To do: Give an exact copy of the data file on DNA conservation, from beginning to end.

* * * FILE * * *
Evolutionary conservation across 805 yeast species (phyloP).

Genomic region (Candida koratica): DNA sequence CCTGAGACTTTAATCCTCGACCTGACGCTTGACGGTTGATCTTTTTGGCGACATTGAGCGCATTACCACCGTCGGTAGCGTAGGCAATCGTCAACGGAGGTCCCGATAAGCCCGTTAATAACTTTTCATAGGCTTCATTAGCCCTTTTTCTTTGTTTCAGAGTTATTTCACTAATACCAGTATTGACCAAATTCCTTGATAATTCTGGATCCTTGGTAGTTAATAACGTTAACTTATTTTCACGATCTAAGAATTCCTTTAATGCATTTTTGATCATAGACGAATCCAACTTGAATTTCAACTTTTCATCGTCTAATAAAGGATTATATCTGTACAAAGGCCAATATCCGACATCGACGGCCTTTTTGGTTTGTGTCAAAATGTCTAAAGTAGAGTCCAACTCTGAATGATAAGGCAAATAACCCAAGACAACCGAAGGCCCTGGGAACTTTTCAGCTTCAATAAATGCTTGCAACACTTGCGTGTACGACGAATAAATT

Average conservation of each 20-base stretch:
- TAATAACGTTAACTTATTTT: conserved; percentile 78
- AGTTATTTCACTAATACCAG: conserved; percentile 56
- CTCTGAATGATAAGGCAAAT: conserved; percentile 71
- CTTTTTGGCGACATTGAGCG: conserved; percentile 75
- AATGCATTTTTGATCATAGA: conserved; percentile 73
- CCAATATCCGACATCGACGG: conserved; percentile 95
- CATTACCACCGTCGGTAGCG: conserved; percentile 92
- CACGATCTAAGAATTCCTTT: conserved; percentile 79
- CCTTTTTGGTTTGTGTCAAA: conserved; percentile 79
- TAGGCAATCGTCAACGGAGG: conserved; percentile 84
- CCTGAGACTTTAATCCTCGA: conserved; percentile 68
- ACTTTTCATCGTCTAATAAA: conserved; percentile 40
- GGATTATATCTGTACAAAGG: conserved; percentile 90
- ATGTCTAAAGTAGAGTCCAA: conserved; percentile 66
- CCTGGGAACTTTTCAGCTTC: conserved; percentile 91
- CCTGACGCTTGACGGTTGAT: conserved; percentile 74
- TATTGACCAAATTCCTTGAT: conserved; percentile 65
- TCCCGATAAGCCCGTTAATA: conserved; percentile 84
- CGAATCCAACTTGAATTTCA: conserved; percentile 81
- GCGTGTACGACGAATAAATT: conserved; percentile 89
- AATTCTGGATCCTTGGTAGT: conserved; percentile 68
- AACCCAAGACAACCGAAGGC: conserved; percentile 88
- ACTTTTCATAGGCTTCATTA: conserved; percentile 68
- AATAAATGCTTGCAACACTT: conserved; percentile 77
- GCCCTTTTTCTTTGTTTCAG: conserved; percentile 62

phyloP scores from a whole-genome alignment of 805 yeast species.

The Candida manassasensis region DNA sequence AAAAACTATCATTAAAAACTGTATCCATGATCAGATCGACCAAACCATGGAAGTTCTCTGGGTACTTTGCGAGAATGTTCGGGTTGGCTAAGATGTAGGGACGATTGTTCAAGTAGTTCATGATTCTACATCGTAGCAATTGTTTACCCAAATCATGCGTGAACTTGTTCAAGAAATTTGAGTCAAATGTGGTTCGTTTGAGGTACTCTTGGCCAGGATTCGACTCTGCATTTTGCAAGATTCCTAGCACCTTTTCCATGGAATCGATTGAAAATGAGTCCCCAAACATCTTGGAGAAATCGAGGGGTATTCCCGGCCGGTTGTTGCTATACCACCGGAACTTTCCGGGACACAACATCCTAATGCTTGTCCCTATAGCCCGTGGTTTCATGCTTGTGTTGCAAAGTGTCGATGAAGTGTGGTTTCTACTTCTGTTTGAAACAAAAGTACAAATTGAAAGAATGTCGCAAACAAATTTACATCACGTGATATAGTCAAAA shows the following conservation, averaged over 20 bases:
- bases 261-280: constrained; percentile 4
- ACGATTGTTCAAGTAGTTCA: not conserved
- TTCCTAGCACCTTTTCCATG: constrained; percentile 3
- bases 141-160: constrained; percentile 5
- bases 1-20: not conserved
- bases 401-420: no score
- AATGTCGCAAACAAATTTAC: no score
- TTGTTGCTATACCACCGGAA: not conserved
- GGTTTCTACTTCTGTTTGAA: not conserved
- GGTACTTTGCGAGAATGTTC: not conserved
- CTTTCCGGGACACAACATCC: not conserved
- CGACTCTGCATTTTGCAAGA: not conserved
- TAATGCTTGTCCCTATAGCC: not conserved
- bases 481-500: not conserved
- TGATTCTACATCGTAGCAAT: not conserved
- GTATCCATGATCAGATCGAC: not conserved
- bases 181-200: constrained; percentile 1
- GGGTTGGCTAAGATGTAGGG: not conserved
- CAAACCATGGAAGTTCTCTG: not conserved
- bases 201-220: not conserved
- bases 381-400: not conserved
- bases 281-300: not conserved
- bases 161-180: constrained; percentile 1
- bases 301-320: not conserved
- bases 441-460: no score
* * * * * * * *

Evolutionary conservation across 805 yeast species (phyloP).

Genomic region (Candida koratica): DNA sequence CCTGAGACTTTAATCCTCGACCTGACGCTTGACGGTTGATCTTTTTGGCGACATTGAGCGCATTACCACCGTCGGTAGCGTAGGCAATCGTCAACGGAGGTCCCGATAAGCCCGTTAATAACTTTTCATAGGCTTCATTAGCCCTTTTTCTTTGTTTCAGAGTTATTTCACTAATACCAGTATTGACCAAATTCCTTGATAATTCTGGATCCTTGGTAGTTAATAACGTTAACTTATTTTCACGATCTAAGAATTCCTTTAATGCATTTTTGATCATAGACGAATCCAACTTGAATTTCAACTTTTCATCGTCTAATAAAGGATTATATCTGTACAAAGGCCAATATCCGACATCGACGGCCTTTTTGGTTTGTGTCAAAATGTCTAAAGTAGAGTCCAACTCTGAATGATAAGGCAAATAACCCAAGACAACCGAAGGCCCTGGGAACTTTTCAGCTTCAATAAATGCTTGCAACACTTGCGTGTACGACGAATAAATT

Average conservation of each 20-base stretch:
- TAATAACGTTAACTTATTTT: conserved; percentile 78
- AGTTATTTCACTAATACCAG: conserved; percentile 56
- CTCTGAATGATAAGGCAAAT: conserved; percentile 71
- CTTTTTGGCGACATTGAGCG: conserved; percentile 75
- AATGCATTTTTGATCATAGA: conserved; percentile 73
- CCAATATCCGACATCGACGG: conserved; percentile 95
- CATTACCACCGTCGGTAGCG: conserved; percentile 92
- CACGATCTAAGAATTCCTTT: conserved; percentile 79
- CCTTTTTGGTTTGTGTCAAA: conserved; percentile 79
- TAGGCAATCGTCAACGGAGG: conserved; percentile 84
- CCTGAGACTTTAATCCTCGA: conserved; percentile 68
- ACTTTTCATCGTCTAATAAA: conserved; percentile 40
- GGATTATATCTGTACAAAGG: conserved; percentile 90
- ATGTCTAAAGTAGAGTCCAA: conserved; percentile 66
- CCTGGGAACTTTTCAGCTTC: conserved; percentile 91
- CCTGACGCTTGACGGTTGAT: conserved; percentile 74
- TATTGACCAAATTCCTTGAT: conserved; percentile 65
- TCCCGATAAGCCCGTTAATA: conserved; percentile 84
- CGAATCCAACTTGAATTTCA: conserved; percentile 81
- GCGTGTACGACGAATAAATT: conserved; percentile 89
- AATTCTGGATCCTTGGTAGT: conserved; percentile 68
- AACCCAAGACAACCGAAGGC: conserved; percentile 88
- ACTTTTCATAGGCTTCATTA: conserved; percentile 68
- AATAAATGCTTGCAACACTT: conserved; percentile 77
- GCCCTTTTTCTTTGTTTCAG: conserved; percentile 62

phyloP scores from a whole-genome alignment of 805 yeast species.

The Candida manassasensis region DNA sequence AAAAACTATCATTAAAAACTGTATCCATGATCAGATCGACCAAACCATGGAAGTTCTCTGGGTACTTTGCGAGAATGTTCGGGTTGGCTAAGATGTAGGGACGATTGTTCAAGTAGTTCATGATTCTACATCGTAGCAATTGTTTACCCAAATCATGCGTGAACTTGTTCAAGAAATTTGAGTCAAATGTGGTTCGTTTGAGGTACTCTTGGCCAGGATTCGACTCTGCATTTTGCAAGATTCCTAGCACCTTTTCCATGGAATCGATTGAAAATGAGTCCCCAAACATCTTGGAGAAATCGAGGGGTATTCCCGGCCGGTTGTTGCTATACCACCGGAACTTTCCGGGACACAACATCCTAATGCTTGTCCCTATAGCCCGTGGTTTCATGCTTGTGTTGCAAAGTGTCGATGAAGTGTGGTTTCTACTTCTGTTTGAAACAAAAGTACAAATTGAAAGAATGTCGCAAACAAATTTACATCACGTGATATAGTCAAAA shows the following conservation, averaged over 20 bases:
- bases 261-280: constrained; percentile 4
- ACGATTGTTCAAGTAGTTCA: not conserved
- TTCCTAGCACCTTTTCCATG: constrained; percentile 3
- bases 141-160: constrained; percentile 5
- bases 1-20: not conserved
- bases 401-420: no score
- AATGTCGCAAACAAATTTAC: no score
- TTGTTGCTATACCACCGGAA: not conserved
- GGTTTCTACTTCTGTTTGAA: not conserved
- GGTACTTTGCGAGAATGTTC: not conserved
- CTTTCCGGGACACAACATCC: not conserved
- CGACTCTGCATTTTGCAAGA: not conserved
- TAATGCTTGTCCCTATAGCC: not conserved
- bases 481-500: not conserved
- TGATTCTACATCGTAGCAAT: not conserved
- GTATCCATGATCAGATCGAC: not conserved
- bases 181-200: constrained; percentile 1
- GGGTTGGCTAAGATGTAGGG: not conserved
- CAAACCATGGAAGTTCTCTG: not conserved
- bases 201-220: not conserved
- bases 381-400: not conserved
- bases 281-300: not conserved
- bases 161-180: constrained; percentile 1
- bases 301-320: not conserved
- bases 441-460: no score